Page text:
Ever have something linger on your to-do list for way, way too long? For ages, I’ve been meaning to recreate the Shakshuka of my dreams, sampled in Israel years ago. My days of procrastination are over. Meet the life-altering means of revolutionizing your planning skills — a Bullet Journal.
Just last week, someone asked if I used a BuJo, and I had to google to find out what the heck a Bullet Journal was. The very next day, after researching and procuring supplies, I started my very own BuJo (Some people call it a bj) and joined the legions of well-organized peeps who will not let a Shakshuka-type task drag out on a to-do list for eons.
- 4 eggs
- chopped parsley, as garnish
- 2 T each olive oil, harissa
- 2 t tomato paste
- 2 bell peppers, chopped
- 3 garlic cloves, finely chopped
- 1 t each cumin, kosher salt
- 6 large, very ripe tomatoes, chopped
In a large pan, over medium, heat olive oil. Add all sauce ingredients, except for tomatoes. Cook, stirring occasionally, for 8 minutes. Add tomatoes and simmer for 10 minutes, stirring occasionally. Taste and adjust seasonings.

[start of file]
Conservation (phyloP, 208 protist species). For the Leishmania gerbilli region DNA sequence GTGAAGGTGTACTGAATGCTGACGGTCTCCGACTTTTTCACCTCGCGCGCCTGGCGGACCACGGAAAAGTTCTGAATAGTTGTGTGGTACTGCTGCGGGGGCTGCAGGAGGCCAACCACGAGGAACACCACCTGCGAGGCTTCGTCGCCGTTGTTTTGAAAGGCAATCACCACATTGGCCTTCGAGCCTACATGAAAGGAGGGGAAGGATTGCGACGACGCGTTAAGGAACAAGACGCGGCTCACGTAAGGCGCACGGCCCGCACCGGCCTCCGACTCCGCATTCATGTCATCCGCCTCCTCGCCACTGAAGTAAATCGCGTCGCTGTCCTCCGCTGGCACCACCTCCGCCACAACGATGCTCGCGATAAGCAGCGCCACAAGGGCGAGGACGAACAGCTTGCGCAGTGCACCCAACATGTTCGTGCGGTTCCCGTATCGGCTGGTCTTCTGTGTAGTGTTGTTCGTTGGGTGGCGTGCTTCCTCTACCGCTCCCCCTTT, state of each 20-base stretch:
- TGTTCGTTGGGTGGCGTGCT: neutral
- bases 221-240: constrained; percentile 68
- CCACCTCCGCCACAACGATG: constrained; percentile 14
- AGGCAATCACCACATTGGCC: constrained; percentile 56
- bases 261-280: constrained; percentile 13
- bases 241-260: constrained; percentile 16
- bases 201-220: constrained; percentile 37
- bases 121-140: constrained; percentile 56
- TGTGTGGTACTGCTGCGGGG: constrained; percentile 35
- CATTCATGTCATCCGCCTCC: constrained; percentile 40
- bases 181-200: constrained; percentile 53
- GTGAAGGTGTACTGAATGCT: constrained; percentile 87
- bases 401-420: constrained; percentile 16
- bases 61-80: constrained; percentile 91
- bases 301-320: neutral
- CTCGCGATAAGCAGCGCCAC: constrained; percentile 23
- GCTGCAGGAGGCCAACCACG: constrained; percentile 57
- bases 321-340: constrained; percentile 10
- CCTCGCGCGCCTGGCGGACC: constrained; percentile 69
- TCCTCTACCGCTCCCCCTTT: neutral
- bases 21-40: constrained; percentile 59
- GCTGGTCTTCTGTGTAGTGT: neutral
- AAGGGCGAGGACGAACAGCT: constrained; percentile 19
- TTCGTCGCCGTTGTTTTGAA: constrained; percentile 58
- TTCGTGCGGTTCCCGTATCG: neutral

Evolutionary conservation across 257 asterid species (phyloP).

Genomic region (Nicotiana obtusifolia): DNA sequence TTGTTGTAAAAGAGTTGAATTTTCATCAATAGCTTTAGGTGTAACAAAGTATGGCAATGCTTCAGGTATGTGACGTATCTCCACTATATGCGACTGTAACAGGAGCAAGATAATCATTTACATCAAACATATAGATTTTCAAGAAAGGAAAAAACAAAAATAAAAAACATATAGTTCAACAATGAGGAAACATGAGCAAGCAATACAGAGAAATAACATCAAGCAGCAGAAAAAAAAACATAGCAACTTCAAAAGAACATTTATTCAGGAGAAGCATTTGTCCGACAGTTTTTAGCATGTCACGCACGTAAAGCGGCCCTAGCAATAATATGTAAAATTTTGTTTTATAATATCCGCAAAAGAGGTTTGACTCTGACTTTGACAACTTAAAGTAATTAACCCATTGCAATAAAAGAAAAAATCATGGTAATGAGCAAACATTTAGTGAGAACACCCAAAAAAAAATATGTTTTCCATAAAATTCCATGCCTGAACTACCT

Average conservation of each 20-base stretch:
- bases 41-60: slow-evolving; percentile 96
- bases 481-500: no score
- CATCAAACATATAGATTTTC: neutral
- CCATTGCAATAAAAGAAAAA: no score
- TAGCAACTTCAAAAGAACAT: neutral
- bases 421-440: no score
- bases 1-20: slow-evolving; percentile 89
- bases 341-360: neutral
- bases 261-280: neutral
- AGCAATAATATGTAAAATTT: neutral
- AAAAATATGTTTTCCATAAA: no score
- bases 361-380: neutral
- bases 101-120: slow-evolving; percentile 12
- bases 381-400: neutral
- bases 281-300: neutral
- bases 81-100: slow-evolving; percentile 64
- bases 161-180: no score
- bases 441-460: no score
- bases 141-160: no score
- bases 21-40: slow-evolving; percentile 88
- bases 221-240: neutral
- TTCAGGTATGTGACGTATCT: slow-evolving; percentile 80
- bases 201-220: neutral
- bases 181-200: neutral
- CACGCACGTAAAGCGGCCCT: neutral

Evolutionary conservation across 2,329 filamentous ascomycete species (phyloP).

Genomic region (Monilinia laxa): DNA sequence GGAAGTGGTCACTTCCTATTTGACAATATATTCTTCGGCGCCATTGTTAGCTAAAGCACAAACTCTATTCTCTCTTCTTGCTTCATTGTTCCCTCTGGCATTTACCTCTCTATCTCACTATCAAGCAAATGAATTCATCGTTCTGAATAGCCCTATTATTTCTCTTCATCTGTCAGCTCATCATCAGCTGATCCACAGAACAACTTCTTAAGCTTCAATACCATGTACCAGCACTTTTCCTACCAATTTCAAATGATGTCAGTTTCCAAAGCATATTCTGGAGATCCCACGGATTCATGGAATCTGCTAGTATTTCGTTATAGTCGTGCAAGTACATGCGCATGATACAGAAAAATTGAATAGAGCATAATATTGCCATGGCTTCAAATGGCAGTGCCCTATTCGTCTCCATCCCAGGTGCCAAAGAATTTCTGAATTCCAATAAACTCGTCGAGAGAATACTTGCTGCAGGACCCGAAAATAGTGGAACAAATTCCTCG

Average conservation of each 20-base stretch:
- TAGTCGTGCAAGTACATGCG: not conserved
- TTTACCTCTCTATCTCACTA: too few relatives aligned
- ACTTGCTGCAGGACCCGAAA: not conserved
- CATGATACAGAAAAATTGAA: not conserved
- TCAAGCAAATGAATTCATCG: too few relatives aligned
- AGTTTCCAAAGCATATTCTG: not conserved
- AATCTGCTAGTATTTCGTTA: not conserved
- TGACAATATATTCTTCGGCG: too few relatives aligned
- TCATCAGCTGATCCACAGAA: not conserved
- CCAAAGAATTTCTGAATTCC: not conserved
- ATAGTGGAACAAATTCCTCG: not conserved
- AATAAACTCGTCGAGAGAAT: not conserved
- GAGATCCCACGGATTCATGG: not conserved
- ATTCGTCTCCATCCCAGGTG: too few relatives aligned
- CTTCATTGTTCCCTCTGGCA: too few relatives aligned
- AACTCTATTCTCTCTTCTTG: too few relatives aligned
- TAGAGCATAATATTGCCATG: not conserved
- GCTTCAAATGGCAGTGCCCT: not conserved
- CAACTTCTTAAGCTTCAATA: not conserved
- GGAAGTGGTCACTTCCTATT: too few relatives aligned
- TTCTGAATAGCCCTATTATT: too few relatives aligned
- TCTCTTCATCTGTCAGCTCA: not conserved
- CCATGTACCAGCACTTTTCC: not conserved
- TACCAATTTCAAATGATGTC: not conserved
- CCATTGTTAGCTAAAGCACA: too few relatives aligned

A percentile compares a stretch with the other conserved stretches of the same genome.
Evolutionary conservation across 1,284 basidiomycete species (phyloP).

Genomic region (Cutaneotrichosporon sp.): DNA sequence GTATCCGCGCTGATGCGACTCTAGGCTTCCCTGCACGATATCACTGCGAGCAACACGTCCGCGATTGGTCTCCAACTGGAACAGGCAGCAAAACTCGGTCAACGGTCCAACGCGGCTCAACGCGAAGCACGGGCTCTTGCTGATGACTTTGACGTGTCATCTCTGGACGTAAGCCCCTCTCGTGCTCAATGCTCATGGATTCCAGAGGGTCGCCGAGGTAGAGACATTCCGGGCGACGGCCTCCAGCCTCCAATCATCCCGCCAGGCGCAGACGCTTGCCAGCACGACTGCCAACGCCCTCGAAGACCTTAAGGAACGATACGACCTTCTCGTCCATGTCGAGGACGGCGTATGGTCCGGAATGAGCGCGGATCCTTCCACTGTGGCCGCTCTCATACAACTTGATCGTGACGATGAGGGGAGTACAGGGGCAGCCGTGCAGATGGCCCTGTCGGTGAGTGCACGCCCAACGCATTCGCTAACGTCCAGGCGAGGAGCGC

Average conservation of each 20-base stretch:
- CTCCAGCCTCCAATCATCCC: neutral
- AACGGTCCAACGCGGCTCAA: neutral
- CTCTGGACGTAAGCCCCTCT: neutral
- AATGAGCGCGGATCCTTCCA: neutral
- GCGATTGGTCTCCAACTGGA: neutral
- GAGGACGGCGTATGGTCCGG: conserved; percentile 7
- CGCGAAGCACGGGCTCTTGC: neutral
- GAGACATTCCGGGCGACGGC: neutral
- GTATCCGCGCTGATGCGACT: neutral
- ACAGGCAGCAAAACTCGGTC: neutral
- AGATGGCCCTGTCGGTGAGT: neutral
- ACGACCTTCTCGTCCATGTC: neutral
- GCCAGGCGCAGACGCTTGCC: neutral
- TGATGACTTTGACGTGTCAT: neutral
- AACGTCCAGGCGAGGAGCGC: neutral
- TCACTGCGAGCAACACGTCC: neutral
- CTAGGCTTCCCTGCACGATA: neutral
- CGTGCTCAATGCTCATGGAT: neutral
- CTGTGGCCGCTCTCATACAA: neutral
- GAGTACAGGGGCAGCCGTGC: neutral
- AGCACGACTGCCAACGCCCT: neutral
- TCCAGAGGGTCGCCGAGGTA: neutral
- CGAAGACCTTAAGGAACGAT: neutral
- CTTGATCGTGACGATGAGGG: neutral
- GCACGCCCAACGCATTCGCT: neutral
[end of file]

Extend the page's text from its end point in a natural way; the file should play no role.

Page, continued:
Make 4 wells in the sauce with the back of a large spoon. Break eggs into 4 shallow bowls. Slip the eggs into the wells.
Cover and simmer until the whites are set, but the yolks still runny, about 4 – 5 minutes.
Sprinkle with parsley and serve immediately, using a large spoon to scoop each egg with a good amount of sauce. Serve with crusty bread.
- You can make the Shakshuka Sauce sauce in advance and reheat it when you’re ready to cook the eggs.
- If you’re making shakshuka for one, put aside 3/4 of the sauce and use a small pan to make a single portion. Shakshuka is often cooked and served in an individual-size pan.
- Truth be told, starting a Bullet Journal didn’t propel me to make this jittery Shakshuka; watching this simple video and trusting Ottolenghi’s recipe in his Jerusalem cookbook did.
- Ever watch Ashkenazi jews eating Sephardic food?